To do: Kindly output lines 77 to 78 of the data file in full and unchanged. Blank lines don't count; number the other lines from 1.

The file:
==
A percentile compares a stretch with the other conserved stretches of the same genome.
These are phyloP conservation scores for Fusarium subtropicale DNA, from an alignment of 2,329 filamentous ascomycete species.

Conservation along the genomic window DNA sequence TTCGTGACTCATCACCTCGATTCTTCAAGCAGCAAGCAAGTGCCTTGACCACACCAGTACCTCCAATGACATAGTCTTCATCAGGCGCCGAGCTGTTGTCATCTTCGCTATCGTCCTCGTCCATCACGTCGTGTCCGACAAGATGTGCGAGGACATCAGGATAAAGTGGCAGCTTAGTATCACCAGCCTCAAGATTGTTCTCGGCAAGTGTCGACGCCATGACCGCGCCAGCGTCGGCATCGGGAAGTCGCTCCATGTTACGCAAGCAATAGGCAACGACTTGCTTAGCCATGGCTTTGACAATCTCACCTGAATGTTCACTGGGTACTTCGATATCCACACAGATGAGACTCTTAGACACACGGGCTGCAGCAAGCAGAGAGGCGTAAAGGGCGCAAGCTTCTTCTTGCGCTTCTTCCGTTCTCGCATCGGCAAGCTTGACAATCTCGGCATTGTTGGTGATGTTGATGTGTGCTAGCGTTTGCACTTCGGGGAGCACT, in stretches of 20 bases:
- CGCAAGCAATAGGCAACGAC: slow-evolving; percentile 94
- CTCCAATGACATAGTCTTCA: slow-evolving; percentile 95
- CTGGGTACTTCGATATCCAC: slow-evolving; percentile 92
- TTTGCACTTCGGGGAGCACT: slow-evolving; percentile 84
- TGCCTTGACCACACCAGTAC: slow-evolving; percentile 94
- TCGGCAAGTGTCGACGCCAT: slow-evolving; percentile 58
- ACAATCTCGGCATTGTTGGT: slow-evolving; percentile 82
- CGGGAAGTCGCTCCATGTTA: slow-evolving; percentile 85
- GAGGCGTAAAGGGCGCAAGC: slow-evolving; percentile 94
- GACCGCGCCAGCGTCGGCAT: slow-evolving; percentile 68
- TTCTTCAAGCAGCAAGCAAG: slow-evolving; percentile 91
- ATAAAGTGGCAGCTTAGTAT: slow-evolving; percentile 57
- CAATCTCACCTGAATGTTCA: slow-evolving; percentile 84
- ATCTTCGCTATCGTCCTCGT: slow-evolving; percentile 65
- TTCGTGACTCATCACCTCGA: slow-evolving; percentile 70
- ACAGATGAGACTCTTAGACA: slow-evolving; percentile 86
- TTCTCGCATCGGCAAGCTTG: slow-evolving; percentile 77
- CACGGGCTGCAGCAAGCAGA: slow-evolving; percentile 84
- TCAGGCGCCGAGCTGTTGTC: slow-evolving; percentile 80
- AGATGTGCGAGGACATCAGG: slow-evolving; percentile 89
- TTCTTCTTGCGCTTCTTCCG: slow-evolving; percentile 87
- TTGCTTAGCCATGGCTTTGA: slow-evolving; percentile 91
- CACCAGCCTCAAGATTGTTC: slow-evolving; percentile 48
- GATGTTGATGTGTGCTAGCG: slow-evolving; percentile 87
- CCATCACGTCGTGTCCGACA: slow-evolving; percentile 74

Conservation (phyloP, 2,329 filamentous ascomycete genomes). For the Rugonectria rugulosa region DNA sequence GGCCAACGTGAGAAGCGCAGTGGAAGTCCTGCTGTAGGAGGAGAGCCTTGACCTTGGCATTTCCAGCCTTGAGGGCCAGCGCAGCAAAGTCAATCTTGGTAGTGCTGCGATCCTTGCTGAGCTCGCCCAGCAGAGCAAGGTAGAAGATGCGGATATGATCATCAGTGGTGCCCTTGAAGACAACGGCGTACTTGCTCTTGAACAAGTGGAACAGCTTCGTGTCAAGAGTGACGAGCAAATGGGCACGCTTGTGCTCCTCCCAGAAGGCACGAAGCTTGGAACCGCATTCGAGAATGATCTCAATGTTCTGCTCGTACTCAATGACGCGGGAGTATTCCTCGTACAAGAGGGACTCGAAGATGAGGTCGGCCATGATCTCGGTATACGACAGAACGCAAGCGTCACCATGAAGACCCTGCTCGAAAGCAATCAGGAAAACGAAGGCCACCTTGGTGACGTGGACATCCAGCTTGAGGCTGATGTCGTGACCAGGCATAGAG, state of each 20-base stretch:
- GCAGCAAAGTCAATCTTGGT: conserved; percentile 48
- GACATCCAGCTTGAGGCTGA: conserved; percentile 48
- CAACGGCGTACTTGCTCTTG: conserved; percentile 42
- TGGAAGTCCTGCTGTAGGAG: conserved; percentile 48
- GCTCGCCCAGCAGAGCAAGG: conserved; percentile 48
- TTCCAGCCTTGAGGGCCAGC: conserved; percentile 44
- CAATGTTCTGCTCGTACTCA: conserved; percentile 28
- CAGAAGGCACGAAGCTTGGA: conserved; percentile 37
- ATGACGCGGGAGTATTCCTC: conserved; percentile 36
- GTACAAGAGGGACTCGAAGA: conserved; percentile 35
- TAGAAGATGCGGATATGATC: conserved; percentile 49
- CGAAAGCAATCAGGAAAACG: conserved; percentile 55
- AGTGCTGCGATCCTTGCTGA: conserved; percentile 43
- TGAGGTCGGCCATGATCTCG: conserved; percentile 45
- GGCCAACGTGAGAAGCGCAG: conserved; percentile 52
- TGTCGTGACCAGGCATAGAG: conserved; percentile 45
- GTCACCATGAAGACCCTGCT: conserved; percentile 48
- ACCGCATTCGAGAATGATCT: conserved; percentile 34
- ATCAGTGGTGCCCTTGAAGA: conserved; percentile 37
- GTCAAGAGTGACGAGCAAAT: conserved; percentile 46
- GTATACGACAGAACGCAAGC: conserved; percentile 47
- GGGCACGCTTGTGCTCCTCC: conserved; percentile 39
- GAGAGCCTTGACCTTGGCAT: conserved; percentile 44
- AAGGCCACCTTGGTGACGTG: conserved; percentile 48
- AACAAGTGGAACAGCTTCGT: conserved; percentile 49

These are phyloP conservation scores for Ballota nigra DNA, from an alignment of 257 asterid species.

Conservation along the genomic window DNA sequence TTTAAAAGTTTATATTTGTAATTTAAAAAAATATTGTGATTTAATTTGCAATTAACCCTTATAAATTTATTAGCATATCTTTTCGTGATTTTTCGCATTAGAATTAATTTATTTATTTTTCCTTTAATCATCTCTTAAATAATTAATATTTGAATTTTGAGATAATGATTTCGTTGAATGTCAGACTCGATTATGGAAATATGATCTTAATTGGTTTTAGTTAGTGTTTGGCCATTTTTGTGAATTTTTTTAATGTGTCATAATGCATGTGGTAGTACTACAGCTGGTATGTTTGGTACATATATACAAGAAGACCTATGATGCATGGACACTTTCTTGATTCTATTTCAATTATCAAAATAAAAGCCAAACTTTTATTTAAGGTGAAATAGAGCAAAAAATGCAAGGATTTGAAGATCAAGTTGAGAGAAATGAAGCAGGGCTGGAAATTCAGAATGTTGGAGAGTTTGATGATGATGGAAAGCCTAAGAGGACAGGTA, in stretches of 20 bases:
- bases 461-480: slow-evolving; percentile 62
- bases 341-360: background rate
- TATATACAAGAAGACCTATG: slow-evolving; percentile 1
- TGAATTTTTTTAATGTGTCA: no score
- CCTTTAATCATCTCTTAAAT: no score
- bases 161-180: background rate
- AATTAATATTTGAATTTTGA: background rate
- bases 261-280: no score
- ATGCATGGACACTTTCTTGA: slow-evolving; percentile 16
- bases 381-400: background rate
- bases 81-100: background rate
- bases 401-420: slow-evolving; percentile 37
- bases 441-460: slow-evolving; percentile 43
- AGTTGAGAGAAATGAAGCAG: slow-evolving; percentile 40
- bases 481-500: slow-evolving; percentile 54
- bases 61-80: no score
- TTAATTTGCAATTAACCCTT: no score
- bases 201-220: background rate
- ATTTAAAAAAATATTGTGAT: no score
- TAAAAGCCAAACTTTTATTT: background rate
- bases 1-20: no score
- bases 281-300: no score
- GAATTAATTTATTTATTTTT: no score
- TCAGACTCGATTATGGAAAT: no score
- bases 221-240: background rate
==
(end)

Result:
- bases 1-20: no score
- bases 281-300: no score